The Gospel According To Eve


Elizabeth Cady Stanton was aware of the new biblical criticism and had read widely in the field, though by no means did she consider herself a biblical scholar. She understood the Book’s all-too-human character. At the same time, being a practical woman, she recognized its power. “So long as tens of thousands of Bibles are printed every year,” she wrote, “and circulated over the whole habitable globe, and the masses in all English-speaking nations revere it as the word of God, it is vain to belittle its influence.”

Many people tried to dissuade her from undertaking The Woman’s Bible , and many of those whom she asked for assistance in the enterprise turned her down. With the help of a handful of women, none of them true biblical scholars, she pushed ahead. She worked in her room in her son’s apartment at the southwest corner of Broadway and Ninety-fourth Street in New York City, in a building with an elevator that she marveled at and which, for a woman of her age and condition—heavy, lame, and afflicted with heart disease—was absolutely essential. (In a letter to a friend in 1888, she noted that once, out in Omaha, she had to be weighed on a hay scale.) On Stanton’s desk was a plaster cast of her hand grasped in friendship with the hand of Susan B. Anthony; it is on display today at the original Stanton homestead, in Seneca Falls.


Stanton and her team devoted volume 1 of The Woman’s Bible to the first five books of the Bible: Genesis, Exodus, Leviticus, Numbers, and Deuteronomy. Each entry in the book began with a biblical passage pertaining to women, quoted in full, the passages coming in most cases from the New Revised Version of the Bible, which had been completed in 1885 and was the first English translation to reflect the new scholarship. Following the quotation came a commentary, frequently from Stanton’s pen.

Of the story of Isaac meeting Rebecca at the well (Genesis 24:42-49), where Rebecca draws water for him, Stanton notes, “It was certainly a good test of her patience and humility to draw water for an hour, with a dozen men looking on at their ease, and none offering help.”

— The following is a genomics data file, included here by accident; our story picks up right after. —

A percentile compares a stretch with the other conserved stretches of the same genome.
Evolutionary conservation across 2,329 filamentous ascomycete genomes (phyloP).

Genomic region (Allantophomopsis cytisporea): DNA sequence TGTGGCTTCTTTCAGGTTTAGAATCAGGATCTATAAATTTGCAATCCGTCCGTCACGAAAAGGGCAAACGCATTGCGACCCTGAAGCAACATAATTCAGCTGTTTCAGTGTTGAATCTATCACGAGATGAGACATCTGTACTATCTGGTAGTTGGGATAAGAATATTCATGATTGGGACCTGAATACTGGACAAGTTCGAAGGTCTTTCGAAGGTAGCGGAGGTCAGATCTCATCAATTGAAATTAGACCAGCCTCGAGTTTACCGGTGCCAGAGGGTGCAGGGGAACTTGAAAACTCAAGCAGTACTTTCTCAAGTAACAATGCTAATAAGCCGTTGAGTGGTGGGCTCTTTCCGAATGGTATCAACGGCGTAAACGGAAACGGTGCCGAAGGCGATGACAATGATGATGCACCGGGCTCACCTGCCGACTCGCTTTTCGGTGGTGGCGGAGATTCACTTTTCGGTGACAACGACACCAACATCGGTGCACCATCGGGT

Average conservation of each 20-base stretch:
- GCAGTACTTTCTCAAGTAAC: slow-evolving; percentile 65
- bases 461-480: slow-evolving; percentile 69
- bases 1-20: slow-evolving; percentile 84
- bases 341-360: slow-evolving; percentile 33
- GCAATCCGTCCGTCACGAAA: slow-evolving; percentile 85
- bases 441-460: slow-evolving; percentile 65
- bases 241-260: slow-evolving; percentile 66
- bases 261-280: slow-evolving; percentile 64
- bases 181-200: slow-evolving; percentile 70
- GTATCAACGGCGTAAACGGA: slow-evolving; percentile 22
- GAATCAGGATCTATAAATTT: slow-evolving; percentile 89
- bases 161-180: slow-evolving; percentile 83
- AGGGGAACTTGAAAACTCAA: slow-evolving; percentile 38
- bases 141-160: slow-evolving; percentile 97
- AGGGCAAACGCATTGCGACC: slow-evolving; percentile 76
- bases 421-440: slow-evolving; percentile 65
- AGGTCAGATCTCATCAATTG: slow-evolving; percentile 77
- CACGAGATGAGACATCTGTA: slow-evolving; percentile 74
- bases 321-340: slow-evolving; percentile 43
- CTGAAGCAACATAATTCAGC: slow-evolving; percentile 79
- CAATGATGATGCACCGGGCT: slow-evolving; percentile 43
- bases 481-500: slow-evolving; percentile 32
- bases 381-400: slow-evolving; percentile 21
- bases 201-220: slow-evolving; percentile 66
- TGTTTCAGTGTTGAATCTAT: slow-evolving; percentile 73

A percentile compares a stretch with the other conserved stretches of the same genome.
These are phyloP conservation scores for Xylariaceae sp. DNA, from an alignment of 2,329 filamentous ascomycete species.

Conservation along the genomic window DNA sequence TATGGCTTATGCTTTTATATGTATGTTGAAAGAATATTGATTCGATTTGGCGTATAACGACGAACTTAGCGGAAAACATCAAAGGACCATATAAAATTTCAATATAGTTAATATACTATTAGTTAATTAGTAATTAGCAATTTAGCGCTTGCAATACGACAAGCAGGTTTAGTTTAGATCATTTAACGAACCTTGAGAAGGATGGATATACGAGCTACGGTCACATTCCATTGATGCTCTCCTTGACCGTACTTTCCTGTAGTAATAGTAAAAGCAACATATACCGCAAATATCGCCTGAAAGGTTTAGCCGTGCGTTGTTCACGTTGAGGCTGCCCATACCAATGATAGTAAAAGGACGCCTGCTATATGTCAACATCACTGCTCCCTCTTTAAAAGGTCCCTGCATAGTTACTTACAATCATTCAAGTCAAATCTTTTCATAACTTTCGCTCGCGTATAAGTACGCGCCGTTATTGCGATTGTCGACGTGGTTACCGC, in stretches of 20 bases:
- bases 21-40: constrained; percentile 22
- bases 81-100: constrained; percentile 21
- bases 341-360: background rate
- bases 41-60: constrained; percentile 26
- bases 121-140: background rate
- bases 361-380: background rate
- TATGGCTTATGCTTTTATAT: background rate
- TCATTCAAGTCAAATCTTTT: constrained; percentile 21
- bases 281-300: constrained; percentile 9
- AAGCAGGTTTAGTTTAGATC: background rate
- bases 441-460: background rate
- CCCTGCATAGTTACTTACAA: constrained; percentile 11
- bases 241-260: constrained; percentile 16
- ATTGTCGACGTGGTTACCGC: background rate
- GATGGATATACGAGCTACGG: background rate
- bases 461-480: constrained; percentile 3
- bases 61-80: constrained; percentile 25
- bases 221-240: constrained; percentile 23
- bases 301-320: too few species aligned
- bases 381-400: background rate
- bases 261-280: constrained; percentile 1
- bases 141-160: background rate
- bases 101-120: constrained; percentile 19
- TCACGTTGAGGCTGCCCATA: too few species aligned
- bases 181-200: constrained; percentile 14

In Leviticus 24:11 the mother of a man brought before Moses for blasphemy is identified, by way of afterthought, as Shelomith, the daughter of Dibri, of the tribe of Dan. Stanton writes: “The interesting fact here is that a woman is dignified by a name, the only one so mentioned in the book of Leviticus. This is probably due to the fact that the son’s character was so disreputable that he would reflect no lustre on his father’s family. . . . If there had been anything good to tell of him, reference would no doubt have been made to his male progenitors.”

Judges 4 relates the story of the Israelite leader Barak, who was reluctant to lead his forces against the Canaanites until the prophetess Deborah bolstered his courage by joining him in battle. In volume 2 of The Woman’s Bible , Stanton writes of this episode: “We never hear sermons pointing women to the heroic virtues of Deborah as worthy of their imitation. Nothing is said in the pulpit to rouse them from the apathy of ages, to inspire them to do and dare great things, to intellectual and spiritual achievements, in real communion with the Great Spirit of the Universe. Oh, no!”

Judges 13 speaks of a woman at the center of a significant story, in which an angel of the Lord promises to bring an end to the woman’s barrenness and to give her a child to be known as Samson. The woman is known to us only as the wife of Manoah or as the mother of Samson. Stanton writes: “I suppose that it is from these Biblical examples that the wives of this Republic are known as Mrs. John Doe or Mrs. Richard Roe, to whatever Roe or Doe she may belong. If she chance to marry two or three times, the woman’s identity is wholly lost.”

1 Kings 10:2 describes the visit of the Queen of Sheba to the court of Solomon, where “she told him all that was on her mind.” Stanton notes, “This is the first account which we have in the Bible of a prolonged rational conversation with a woman on questions of public policy.”

Stanton’s search for women whom the Bible portrayed in an estimable manner is sometimes conducted with a playful twist. In Numbers 22 one finds the story of the seer Balaam and his far more prescient ass, in which the ass’s refusal to continue down a path, despite Balaam’s repeated beatings “to turn her into the way,” saves Balaam from death at the hands of an angel of the Lord. “The chief point of interest in this parable of Balaam and his ass,” Stanton writes, “is that the latter belonged to the female sex. This animal has been one of the most remarkable characters in literature. Her virtues have been quoted in the stately cathedral, in the courts of justice, in the editorial sanctum, in both tragedy and comedy on the stage, to point a moral and adorn a tale.”